Owens was arraigned and released pending prosecution in Kingsbury Town Court. The felony charges are punishable by up to 4 years in state prison each.
Trottier and sheriff’s deputies Carleigh Batchelder and Christopher Murray handled the case.
LAKE GEORGE — School officials are criticizing the new Lake George United for Education group, saying it is making false and misleading claims about the process to eliminate the vice principal position at the high school.
The group has formed to protest the decision to cut the job now held by Cody Conley at the end of the 2017-2018 school year. The district says it wants to restructure the administration and hire an interim K-12 curriculum director instead.
School officials were still trying to find out more information when contacted on Wednesday.
Superintendent Lynne Rutnik said in an email that if the group is interested in supporting the needs of the district, she is excited to form a partnership and collaborate on common goals.
“However, the assertions they claim in the six-page letter not only paint our wonderful school district and its leaders in a negative light, but they are also completely false; the accusations serve to be contrary to what they claim to value,” she said.
One of the group’s main’s accusations is that the board made the decision out of public view, in violation of the Open Meetings Law.
Rutnik said the board followed all proper procedures with regard to the Open Meetings Law in terms of what can be discussed in executive session.
Rutnik confirmed that the actual decision to cut the job will have to occur in public session as part of the budget adoption process. She understands people can have a difference of opinion, but she and the board are committed to this course of action and to “move forward in a positive, transparent and collaborative manner,” she said.
Board President Tim Collins said in an email he takes exception to claims that the board is not willing to share why this decision is being made. The reasons have been explained on the website, in a staff workshop and through one-on-one discussions, he said.
Among the reasons the board wants to change the position is to have a more in-depth focus on curriculum districtwide. Also, the school has less need for the position because of the district’s declining enrollment, he said.
He also disagrees with claims the board has been meeting in executive session illegally to discuss these matters. The law allows the board to discuss “the medical, financial, credit or employment history of a particular person or corporation, or matters leading to the appointment, employment, promotion, demotion, discipline, suspension, dismissal or removal of a particular person or corporation.”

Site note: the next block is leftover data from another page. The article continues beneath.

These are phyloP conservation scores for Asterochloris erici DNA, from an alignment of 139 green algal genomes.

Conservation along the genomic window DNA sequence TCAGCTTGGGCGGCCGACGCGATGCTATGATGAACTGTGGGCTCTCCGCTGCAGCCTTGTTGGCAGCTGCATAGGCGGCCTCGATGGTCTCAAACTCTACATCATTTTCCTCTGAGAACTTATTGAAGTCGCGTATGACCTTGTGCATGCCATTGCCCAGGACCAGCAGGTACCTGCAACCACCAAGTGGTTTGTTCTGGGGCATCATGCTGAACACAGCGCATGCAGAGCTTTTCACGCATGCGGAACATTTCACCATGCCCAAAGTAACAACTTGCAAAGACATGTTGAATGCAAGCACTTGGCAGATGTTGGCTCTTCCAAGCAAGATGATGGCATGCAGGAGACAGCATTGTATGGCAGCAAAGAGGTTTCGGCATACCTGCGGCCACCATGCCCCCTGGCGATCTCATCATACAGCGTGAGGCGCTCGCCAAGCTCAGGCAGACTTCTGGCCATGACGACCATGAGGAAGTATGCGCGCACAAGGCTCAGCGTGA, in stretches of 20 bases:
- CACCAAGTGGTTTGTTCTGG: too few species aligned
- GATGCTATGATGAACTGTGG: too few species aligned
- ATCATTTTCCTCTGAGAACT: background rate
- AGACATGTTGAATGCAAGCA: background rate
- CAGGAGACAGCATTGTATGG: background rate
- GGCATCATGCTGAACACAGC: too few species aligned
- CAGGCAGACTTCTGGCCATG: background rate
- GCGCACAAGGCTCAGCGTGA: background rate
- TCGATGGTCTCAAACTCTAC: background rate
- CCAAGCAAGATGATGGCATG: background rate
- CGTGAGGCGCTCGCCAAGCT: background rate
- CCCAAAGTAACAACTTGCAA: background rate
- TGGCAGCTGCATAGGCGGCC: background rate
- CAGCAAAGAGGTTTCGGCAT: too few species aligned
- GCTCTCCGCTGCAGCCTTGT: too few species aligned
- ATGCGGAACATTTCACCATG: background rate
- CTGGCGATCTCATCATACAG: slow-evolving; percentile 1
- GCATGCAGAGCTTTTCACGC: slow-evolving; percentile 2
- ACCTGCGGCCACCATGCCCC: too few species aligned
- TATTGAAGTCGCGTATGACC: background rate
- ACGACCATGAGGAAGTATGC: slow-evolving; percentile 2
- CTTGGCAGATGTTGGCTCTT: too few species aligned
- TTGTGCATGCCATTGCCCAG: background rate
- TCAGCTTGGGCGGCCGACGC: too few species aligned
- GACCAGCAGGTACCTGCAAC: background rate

“What is being misrepresented by this group is that the discussions of the board of education in executive session were about abolishing a position. In fact, the discussions were about a reorganization, (not just abolishing positions) which involved the creation of and appointment of a particular person to a new position (i.e., an assistant superintendent),” he said in an email. “A discussion of the qualifications of a particular person for appointment to such position is appropriate for executive session. Moreover, no action was taken in executive session and therefore there is no actionable violation of the Open Meetings Law.”
The issue is being clouded by irrelevant and untrue comments, he said. The goal is to reorganize the administrative staff for the betterment of the district as a whole.
“The law is clear on this matter — subject to the rights of employees to notice and recall, a board of education has absolute discretion to determine its staffing needs. Boards can abolish positions based upon fiscal or educational needs, including the reorganization of its administrative structure. That is exactly what happened here,” he said.
Robert Freeman, executive director of the Committee on Open Government, disagrees with the district officials. He said the board would legally be allowed to go into executive session if it wanted to remove employees because of their performance.
“If the issue focuses on the position, it’s clear there would be no basis for conducting an executive session,” he said.
He said there is case law on the subject. Among the issues that should be discussed in public session are whether the district could afford the position or whether it wants to change the structure of the administration. It does not matter who the occupant of the position is, he added.
“We public employees have less privacy than anybody else,” he said.
The school board is set to meet on Tuesday at 7 p.m. at Lake George Elementary School.